Journal Scan: Help for hypertrophic cardiomyopathy in cats

ADVERTISEMENT

Journal Scan: Help for hypertrophic cardiomyopathy in cats

MYK-461 shows promise as a novel veterinary approach to treating the disease at a molecular level.
source-image
Feb 06, 2017

Dorottya Mathe/ Shutterstock.comBackground

Hypertrophic cardiomyopathy (HCM) is an inherited heart disease that is common in people and in cats. In both species, HCM is characterized by a thickening of the left ventricle caused by increased contractility and decreased relaxation of the cardiac muscle. This can also often result in left ventricular outflow tract (LVOT) obstruction.

Current treatments for cats are largely symptomatic and do not alter the course of the disease. However, MYK-461 is a novel drug that inhibits sarcomere contractility to address the causes at a molecular level.

Design

Five cats previously diagnosed with feline HCM and LVOT obstruction were anesthetized and underwent a baseline echocardiographic examination. The cats were then given atropine and an infusion of isoproterenol to bring their heart rates back to the pre-anesthesia values where LVOT obstruction was present and underwent another complete echocardiographic examination.

Next, the cats received an infusion of MYK-461. Echocardiography was performed at several time points during different rates of infusion. The infusions of both MYK-461 and isoproterenol were then stopped. Once their heart rates returned to baseline anesthetized levels, the cats underwent a final echocardiographic examination. All cats recovered uneventfully from anesthesia.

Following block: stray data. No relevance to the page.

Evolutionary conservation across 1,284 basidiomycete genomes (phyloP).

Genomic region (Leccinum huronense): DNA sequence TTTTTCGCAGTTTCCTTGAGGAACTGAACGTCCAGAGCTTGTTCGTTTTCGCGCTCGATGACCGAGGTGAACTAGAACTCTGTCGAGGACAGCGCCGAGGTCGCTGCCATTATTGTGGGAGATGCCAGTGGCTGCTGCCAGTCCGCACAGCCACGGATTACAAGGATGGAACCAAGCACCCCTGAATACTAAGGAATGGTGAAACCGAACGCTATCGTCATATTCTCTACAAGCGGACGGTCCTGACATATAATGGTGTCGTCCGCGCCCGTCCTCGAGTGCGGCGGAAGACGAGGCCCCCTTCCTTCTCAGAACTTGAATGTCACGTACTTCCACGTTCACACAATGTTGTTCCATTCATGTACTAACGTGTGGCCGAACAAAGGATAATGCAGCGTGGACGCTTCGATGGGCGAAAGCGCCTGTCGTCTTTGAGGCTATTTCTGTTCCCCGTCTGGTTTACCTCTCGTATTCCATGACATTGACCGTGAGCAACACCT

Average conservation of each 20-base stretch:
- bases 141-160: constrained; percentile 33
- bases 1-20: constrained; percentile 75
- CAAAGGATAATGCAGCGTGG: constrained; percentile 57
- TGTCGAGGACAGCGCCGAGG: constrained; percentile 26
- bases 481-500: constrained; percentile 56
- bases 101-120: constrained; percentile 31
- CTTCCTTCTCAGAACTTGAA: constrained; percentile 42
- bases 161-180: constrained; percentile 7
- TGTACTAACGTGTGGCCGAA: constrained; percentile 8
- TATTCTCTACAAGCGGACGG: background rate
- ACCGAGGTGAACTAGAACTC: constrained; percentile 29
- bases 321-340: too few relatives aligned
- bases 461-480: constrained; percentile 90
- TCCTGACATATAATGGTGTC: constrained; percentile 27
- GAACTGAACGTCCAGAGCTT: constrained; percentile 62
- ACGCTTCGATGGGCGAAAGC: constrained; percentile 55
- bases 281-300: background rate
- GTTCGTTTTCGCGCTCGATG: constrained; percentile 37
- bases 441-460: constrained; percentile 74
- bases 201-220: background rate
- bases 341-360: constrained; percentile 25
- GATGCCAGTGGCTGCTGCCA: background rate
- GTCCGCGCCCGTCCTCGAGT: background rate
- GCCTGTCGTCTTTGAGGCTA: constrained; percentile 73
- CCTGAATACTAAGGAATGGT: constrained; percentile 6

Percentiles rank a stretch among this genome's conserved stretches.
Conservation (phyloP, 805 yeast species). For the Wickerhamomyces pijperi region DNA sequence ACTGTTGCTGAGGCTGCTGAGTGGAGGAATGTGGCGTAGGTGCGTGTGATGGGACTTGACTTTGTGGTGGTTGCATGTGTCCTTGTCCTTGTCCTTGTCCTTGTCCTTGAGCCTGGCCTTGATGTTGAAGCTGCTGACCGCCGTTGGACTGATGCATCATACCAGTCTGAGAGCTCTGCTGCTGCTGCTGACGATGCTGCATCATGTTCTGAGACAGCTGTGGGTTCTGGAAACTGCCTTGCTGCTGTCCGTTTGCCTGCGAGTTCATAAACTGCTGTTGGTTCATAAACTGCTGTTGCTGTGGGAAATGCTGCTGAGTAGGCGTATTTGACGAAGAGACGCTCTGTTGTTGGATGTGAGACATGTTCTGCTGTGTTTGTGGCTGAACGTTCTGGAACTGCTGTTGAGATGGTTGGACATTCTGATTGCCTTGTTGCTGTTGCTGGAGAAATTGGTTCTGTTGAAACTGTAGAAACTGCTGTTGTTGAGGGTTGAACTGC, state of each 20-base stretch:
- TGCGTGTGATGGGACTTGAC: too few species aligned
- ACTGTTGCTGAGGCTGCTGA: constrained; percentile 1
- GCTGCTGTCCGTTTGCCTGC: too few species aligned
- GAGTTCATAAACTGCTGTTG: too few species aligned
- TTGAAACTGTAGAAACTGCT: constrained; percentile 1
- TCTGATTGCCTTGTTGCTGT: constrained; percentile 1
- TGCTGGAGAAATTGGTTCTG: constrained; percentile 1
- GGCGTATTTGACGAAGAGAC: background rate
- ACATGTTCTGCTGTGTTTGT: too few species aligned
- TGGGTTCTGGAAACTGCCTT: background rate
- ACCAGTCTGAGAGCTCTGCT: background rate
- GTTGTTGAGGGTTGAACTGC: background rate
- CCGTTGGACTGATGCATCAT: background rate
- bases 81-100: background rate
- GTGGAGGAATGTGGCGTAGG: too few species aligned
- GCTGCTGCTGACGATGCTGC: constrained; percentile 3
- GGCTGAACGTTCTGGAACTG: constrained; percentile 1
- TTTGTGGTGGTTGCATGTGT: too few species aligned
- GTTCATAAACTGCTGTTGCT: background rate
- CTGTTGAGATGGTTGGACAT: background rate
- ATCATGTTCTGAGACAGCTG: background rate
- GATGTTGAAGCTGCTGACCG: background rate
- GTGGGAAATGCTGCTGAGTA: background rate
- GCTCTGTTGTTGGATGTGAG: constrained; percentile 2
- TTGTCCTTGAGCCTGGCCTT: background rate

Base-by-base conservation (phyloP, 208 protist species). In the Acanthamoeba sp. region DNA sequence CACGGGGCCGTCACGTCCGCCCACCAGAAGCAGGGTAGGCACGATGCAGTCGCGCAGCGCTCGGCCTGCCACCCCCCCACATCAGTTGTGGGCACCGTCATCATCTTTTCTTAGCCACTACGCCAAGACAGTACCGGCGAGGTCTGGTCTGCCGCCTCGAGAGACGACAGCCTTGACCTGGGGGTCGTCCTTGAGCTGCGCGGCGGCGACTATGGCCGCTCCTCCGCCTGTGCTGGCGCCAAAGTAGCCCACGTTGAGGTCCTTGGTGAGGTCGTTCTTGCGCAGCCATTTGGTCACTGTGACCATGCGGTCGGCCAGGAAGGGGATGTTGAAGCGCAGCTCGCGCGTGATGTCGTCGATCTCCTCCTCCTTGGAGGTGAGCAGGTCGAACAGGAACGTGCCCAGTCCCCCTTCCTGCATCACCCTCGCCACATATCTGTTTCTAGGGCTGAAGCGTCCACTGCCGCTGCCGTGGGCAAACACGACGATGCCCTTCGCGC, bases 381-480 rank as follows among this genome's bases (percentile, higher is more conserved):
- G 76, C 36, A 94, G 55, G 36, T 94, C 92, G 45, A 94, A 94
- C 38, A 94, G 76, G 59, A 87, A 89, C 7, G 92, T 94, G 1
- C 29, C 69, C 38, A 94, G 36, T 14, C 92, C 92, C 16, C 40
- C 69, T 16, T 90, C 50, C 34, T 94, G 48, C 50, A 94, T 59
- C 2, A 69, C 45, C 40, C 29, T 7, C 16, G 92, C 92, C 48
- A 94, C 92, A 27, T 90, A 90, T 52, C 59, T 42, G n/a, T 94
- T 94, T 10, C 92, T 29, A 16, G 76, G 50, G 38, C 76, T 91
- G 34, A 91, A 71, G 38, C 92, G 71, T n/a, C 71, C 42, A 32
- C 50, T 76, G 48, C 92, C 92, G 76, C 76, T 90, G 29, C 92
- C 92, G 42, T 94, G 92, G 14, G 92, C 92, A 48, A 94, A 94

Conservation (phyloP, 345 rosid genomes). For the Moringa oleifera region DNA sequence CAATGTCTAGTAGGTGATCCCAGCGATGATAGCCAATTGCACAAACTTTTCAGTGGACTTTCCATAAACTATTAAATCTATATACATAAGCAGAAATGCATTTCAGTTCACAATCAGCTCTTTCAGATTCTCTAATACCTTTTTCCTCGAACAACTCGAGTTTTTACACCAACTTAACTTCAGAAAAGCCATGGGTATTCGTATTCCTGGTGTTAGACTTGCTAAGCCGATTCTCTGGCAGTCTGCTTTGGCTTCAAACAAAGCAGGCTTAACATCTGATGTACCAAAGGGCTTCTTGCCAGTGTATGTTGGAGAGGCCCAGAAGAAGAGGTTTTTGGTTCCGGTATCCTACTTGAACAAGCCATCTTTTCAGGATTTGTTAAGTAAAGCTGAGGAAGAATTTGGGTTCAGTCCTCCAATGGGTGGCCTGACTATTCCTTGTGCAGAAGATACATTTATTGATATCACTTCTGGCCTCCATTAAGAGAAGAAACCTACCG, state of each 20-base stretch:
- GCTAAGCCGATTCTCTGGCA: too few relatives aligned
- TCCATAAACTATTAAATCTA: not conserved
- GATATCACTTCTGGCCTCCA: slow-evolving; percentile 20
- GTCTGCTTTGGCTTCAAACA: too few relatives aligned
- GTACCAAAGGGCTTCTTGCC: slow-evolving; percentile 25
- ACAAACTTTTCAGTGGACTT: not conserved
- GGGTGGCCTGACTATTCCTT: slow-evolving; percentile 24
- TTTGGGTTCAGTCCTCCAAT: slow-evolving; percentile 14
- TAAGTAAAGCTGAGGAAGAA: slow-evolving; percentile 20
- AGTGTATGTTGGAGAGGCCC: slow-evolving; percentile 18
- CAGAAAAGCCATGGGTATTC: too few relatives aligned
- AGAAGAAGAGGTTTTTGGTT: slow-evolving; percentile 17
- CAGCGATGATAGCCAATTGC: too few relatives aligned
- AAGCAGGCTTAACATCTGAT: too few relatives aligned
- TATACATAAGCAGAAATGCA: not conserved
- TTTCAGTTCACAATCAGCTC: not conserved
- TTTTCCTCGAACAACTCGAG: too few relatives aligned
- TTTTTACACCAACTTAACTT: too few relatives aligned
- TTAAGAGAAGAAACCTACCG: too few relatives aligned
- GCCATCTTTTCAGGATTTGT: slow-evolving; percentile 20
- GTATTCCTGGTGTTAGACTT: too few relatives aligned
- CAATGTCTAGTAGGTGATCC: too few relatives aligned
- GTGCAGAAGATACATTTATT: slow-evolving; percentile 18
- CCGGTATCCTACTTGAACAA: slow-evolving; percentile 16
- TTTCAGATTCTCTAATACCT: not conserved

Results

MYK-461 administration reduced fractional shortening while maintaining heart rate in all five study participants, thereby eliminating LVOT obstruction in the cats.

Significance

MYK-461 shows promise as a novel approach to treating HCM by working at a molecular level to decrease hypercontractility and increase muscle relaxation through inhibiting sarcomere contractility. Furthermore, MYK-461 was demonstrated to not have some of the negative effects of other commonly used negative inotropes, such as beta blockers and calcium channel blockers.

The researchers postulate that by attacking HCM at its molecular root, it may be possible to prevent disease progression in cats—a hypothesis that is more than just idle speculation. Although the authors don’t mention it specifically, a previously published paper by some of the same authors showed MYK-461 as effectively preventing progression of HCM in mice.1

 

Stern JA, Markova S, Ueda Y, et al. A small molecule inhibitor of sarcomere contractility acutely relieves left ventricular outflow tract obstruction in feline hypertrophic cardiomyopathy. PLoS One 2016;11(12).

Click here to read the full article.

 

Reference

  1. Green EM, Wakimoto H, Anderson RL, et al. A small-molecule inhibitor of sarcomere contractility suppresses hypertrophic cardiomyopathy in mice. Science 2016;351(6273): 617-621.